Years ago — actually 40 million years ago –whales and dolphins used their hip and pelvic bones to walk on land.
Like humans who still have tailbones that are simply vestigial, it was long believed that the bones of these cetaceans were similar and would slowly wither away.
But new research has now discovered that pelvic bones aren’t just remnants of evolutionary biology but their size and shape are influenced by sexual selection.
Give whales and dolphins a few more years — okay a few more million years of evolution — and the belief had been that pelvic bones would disappear, kind of like our tail bones will.
But Matthew Dean, assistant professor at USC Dornslife college of Letters, Arts and Sciences based in California says that doesn’t appear to be the case.
Dean and co-corresponding author Jim Dines, collections manager of mammalogy at the Natural History Museum in Los Angeles and a former student in Dean’s lab undertook a four-year project to analyze pelvic bones of cetaceans.
A cetacean’s penis has a high degree of mobility (!) and the muscle that controls it is attached directly to its pelvic bones. For evolutionary advantage reasons, control over the penis could have its benefits.
Hundreds of pelvic bones that had been gathered at the NHM and the Smithsonian Institute which has the second and largest respectively collections of marine mammal specimens in North America were examined.
What the penis has in mobility (again !) the pelvic bone in comparison is relatively small and often not collected with the rest of the cetacean’s skeleton.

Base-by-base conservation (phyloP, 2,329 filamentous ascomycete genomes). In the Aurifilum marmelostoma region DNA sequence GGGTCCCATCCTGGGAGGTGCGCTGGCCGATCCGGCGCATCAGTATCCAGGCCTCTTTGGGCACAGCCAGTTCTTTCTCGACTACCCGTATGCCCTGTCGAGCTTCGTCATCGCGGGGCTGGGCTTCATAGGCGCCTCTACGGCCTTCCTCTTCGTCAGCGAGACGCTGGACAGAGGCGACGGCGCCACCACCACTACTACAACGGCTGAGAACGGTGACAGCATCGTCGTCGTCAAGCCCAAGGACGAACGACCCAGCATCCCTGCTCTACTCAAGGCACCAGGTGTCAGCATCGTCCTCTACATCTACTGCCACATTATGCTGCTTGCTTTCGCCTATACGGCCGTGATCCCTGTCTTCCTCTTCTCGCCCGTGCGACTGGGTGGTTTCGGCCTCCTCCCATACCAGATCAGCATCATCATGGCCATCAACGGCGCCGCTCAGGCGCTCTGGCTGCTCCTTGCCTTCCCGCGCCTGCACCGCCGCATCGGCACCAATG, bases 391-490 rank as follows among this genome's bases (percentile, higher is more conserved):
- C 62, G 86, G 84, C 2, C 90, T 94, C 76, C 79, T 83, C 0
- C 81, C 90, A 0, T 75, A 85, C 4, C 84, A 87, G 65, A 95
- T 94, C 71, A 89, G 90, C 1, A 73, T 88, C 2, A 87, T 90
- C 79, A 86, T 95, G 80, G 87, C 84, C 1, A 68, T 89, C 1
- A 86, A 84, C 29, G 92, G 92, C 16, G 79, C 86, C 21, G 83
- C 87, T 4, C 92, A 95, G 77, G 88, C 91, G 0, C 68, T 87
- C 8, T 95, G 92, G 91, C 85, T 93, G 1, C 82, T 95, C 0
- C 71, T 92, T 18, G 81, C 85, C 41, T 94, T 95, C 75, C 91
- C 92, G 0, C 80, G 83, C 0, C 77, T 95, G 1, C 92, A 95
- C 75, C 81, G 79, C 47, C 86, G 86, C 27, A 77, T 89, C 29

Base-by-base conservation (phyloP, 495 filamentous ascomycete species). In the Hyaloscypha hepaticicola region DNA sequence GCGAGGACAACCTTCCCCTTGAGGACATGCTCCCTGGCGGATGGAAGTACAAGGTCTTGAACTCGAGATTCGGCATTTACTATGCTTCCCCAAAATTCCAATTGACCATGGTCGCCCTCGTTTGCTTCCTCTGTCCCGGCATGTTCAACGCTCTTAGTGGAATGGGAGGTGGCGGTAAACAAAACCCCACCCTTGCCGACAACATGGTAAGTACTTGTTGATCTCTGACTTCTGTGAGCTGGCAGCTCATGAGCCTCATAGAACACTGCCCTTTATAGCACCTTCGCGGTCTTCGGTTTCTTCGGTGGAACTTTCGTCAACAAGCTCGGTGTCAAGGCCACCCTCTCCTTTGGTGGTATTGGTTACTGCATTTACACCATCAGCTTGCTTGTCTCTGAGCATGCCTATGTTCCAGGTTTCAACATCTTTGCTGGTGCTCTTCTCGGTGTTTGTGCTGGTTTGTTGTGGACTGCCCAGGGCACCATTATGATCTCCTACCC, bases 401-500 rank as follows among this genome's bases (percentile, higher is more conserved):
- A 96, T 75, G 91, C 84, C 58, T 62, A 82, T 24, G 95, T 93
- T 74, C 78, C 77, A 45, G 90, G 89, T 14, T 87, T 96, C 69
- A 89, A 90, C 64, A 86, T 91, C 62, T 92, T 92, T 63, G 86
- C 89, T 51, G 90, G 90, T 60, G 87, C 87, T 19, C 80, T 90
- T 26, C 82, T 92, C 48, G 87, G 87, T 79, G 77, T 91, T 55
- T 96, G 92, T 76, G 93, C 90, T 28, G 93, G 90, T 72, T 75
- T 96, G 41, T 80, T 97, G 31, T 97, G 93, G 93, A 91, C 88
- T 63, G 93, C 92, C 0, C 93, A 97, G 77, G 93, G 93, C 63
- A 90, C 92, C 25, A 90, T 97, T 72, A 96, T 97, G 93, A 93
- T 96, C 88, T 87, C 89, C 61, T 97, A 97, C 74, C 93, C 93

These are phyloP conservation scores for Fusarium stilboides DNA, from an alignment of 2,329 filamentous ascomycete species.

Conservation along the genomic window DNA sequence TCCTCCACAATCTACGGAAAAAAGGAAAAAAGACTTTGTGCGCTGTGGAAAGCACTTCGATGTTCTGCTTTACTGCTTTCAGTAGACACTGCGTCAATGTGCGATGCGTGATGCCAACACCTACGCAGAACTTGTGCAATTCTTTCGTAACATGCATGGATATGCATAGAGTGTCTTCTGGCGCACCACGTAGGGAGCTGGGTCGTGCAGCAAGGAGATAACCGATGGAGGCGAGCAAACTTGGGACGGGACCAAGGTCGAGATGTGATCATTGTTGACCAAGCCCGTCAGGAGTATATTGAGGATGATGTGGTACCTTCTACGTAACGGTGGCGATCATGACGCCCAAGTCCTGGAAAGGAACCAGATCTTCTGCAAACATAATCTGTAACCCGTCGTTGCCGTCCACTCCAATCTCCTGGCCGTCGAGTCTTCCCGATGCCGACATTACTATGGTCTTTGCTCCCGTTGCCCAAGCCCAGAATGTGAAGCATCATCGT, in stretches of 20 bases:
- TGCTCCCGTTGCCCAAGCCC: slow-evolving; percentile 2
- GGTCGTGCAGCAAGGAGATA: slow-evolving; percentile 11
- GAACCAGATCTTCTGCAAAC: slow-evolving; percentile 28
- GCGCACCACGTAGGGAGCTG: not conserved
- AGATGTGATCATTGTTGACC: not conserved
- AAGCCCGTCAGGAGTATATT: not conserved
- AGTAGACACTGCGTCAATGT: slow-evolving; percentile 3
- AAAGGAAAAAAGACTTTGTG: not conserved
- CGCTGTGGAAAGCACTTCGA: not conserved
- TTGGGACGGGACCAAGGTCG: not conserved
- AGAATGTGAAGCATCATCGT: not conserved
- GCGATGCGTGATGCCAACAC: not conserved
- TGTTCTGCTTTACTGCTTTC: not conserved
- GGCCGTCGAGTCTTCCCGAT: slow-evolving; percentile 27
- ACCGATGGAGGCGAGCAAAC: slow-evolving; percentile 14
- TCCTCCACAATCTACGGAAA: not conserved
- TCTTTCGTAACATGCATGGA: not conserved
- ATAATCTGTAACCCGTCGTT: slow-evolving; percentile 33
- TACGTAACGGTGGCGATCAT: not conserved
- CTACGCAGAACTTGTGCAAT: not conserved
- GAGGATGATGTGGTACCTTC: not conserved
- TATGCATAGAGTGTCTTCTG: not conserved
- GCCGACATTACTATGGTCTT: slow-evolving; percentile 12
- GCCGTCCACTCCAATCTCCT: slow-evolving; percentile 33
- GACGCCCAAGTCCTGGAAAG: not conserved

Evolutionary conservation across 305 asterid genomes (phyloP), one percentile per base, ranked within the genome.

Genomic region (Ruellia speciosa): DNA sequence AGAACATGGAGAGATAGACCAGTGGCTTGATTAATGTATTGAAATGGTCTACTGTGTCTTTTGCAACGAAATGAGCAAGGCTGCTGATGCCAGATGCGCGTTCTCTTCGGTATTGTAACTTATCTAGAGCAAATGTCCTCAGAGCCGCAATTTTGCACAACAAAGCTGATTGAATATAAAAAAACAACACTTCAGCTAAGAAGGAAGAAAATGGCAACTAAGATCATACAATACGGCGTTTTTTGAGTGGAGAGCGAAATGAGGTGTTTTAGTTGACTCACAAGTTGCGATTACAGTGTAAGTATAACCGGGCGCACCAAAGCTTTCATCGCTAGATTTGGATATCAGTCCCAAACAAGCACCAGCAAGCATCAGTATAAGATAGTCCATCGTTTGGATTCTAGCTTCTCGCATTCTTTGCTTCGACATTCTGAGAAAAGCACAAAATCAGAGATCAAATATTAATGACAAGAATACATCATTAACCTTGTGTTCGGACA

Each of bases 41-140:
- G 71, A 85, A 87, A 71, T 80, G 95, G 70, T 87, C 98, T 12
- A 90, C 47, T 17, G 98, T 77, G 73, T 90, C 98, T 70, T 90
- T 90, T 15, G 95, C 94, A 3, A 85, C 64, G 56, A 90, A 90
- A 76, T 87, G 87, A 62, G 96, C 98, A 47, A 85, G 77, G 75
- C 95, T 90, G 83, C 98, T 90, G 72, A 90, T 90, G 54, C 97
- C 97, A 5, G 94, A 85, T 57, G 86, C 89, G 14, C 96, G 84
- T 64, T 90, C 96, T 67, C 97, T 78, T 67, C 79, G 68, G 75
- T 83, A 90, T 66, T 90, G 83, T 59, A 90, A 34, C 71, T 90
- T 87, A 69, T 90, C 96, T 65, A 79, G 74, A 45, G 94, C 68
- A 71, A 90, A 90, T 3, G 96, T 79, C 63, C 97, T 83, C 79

Dines and Dean combed through hundreds of boxes to find the specific bone they were looking for and used a 3-D scanner to create digital models of the pelvic bone, which has a curved shape.
They then went back to the data gathered from whalers about the size of testis related to body mass in whales. There’s a promiscuity theory in nature–more mating creates a more competitive mating environment and for whales larger testes compared to body mass was one way to outperform the competition.
The two scientists compared the size of the pelvic bone compared to the body size and compared that again to the animal’s testis. Results: bigger the testis, bigger the pelvic bone which meant a more competitive mating environment which appeared to drive the evolution of larger pelvic bones.
Males from more promiscuous species also had larger penises, so larger pelvic bones appear necessary to attach larger muscles for penis control.
Ah, you may be wondering–what if the pelvic bone size was simply a sign of the overall skeletal size?
To offset this possibility, the two scientists compared the testis size to the size of the animal’s ribs. There wasn’t a correlation which led to the interpretation that whale pelvic bones are specifically targeted by selection related to mating system.
And scientists now believe that it should change the way we consider any structure vestigial.
The appendix? It not’s a functionally useless structure after all, in fact, it could be important in several immune processes.
Photo credit: USC Photo/Gus Ruelas